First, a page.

Old oil spillage stain... how to remove?


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28 Nov 2016
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I recently aquired a 30 or 40 year old pair of Ercol English Elm chests of drawers in their original natural pale ginger finish. Anyone familiar with Ercol will know how beautiful the grain is on their English Elm.
The tops of both the chests have seen better days, although one will revive I hope, with a good wire-wooling, several coats of sanding sealer and button polish on a fad.
The other has a few more serious signs of neglect and I've had to remove the original (presume nitro-cellulose) varnish to even begin to deal with them. I've almost managed to dissapear a few smaller grey stains caused by water penetration... but... there's a 6" long by 2" wide oil stain that's proving very stubborn. I first tried meths, then cellulose thinners, to weaken the oil enough to iron out into cloth.... but nothing.... it's been there far too long I reckon.
Am assuming it's oil from the way it has characteristically tracked along the grain turning the pale ginger timber a darker tan/gold colour. Probably oil from perfume, or baby oil, or some other thin oil.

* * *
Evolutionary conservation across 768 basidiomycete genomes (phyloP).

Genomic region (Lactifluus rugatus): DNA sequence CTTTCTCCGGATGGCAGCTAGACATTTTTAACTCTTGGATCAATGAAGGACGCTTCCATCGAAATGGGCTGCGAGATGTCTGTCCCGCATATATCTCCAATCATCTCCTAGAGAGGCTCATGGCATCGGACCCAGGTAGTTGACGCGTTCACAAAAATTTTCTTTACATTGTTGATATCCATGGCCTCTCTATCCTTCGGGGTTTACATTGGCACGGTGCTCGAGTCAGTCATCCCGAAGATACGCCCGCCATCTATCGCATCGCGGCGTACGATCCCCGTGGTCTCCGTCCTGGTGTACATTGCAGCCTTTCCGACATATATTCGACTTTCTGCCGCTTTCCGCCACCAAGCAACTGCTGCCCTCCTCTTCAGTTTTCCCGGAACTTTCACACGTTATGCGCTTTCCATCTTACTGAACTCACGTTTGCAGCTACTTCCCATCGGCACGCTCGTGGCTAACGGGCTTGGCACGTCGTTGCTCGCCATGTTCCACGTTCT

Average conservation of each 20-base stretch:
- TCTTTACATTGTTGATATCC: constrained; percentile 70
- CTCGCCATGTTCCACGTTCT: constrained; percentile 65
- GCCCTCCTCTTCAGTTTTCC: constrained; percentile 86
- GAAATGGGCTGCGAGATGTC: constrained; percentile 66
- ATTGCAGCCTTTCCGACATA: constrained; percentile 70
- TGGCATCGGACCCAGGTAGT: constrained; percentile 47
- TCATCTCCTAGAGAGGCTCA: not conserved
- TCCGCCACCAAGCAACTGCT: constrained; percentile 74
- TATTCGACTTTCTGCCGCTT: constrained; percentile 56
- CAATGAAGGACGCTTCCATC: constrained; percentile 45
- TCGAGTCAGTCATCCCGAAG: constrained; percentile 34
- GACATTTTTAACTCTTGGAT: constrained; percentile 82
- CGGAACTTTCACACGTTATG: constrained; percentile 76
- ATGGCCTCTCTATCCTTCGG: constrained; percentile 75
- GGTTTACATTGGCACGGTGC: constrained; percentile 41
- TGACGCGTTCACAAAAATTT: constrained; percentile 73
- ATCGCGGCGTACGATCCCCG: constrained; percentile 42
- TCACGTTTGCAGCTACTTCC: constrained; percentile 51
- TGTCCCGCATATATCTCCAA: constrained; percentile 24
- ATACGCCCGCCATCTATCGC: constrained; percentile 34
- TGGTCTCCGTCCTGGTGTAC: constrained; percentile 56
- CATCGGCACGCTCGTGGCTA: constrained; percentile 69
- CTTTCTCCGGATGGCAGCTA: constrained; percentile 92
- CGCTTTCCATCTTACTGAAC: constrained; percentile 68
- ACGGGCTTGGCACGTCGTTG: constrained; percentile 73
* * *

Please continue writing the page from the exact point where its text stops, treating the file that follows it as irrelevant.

I initially tried giving the top a couple of wipes of sanding sealer... just to see if the raw timber would darken to the same or similar colour to the oil stain... no good, the oil stain showed an even deeper colour. Had to meths off the sanding sealer and re-sand.
Have been using a fairly strong oxalic acid solution delicately applied with a cotton bud... and although the oxalic acid is doing it's stuff, in as much as it has slightly bleached outside the stain (where I went over a little and mopped it off)... it seems to have minimal effect on the oil stain itself.
Have given it several applications of oxalic acid.. half hour between... and it seems to make little difference. When I test the overal result by wiping over the whole top with a damp cloth, the oil stain doesn't seem to have faded one little bit.
Any ideas?
Maybe I need to be patient and wait overnight... this is my first time treating oil stains with oxalic acid.
Maybe, if it's still there after 24hrs, there's some other process other than bleaching with oxalic acid that I could turn to.
Maybe I should try oiling the entire sanded down top with Tung Oil... on the theoretical presumption that the Tung Oil will penetrate only the undamaged timber and result in a similar colour change to that of the oil stained patch. It's a big and pretty irreversible risk though, and anyway... I've seen Ercol elm furniture sanded and oiled and I don't think it looks right.
One of yous lads must already have the T-shirt on this one.